and yes I'm lucky to have found this new doctor.

Last edited by hb-mod; 04-11-2012 at 08:31 AM. Reason: Please don't post unapproved websites, per Posting Policy. Thanks.

 
Old 04-12-2012, 10:34 AM   #6
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Re: Went to the Neurosurgeon Spine Specialist today.

Always good to double-check drug interactions, especially since no one cares about your health more than you do! I have actually had doctors and hospitals try to give me drugs that they knew (through my allergies wristband) I was allergic to.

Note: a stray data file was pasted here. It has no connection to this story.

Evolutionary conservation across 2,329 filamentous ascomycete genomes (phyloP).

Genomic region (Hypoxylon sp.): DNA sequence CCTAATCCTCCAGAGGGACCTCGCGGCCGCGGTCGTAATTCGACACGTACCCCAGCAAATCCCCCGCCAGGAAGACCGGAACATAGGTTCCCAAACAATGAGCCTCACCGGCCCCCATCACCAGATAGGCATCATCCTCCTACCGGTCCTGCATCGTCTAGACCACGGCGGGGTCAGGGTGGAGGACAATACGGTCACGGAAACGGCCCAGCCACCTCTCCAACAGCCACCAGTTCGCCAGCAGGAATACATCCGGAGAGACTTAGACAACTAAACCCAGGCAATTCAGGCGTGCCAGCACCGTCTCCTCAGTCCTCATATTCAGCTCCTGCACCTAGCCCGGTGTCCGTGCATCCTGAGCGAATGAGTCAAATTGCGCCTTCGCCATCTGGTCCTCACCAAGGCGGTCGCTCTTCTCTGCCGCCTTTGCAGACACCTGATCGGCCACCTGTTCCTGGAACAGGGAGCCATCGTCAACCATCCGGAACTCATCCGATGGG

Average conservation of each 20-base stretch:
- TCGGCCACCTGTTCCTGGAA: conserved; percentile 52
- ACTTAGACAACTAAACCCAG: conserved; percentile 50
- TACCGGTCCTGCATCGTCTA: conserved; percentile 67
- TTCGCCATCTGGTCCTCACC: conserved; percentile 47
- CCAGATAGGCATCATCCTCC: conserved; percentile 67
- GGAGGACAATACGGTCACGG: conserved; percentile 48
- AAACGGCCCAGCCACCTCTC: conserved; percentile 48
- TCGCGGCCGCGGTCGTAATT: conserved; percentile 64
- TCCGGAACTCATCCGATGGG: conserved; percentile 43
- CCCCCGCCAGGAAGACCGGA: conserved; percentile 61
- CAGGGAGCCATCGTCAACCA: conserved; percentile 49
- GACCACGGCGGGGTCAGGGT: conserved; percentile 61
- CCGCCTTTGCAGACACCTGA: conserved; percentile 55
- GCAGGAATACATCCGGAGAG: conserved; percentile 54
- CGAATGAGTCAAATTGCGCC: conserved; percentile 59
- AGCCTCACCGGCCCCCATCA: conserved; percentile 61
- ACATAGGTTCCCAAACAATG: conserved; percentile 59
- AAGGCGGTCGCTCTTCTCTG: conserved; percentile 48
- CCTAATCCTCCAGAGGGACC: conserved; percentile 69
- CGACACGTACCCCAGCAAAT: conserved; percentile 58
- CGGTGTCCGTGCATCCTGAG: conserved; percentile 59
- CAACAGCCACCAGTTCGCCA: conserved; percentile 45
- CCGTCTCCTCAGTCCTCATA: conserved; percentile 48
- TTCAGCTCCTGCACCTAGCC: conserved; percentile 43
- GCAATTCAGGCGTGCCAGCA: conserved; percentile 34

As far as physical therapy, remember that you are the boss. If your therapist has you do something painful, then refuse. They will often do massage, which can be uncomfortable, for example, in working out knots. They may also do some mobilization which can get the muscles in other levels of the spine to activate, thereby alleviating some of the pressure in the problem segment. This should not be painful, but it does feel weird.

The exercises themselves should not be painful. If an exercise causes pain in your legs, for example, let the therapist know. That's a sign that the exercise is aggravating a nerve and must be avoided. The exercises should feel like work, without being painful. If the therapist does not listen to your concerns, then find a new one.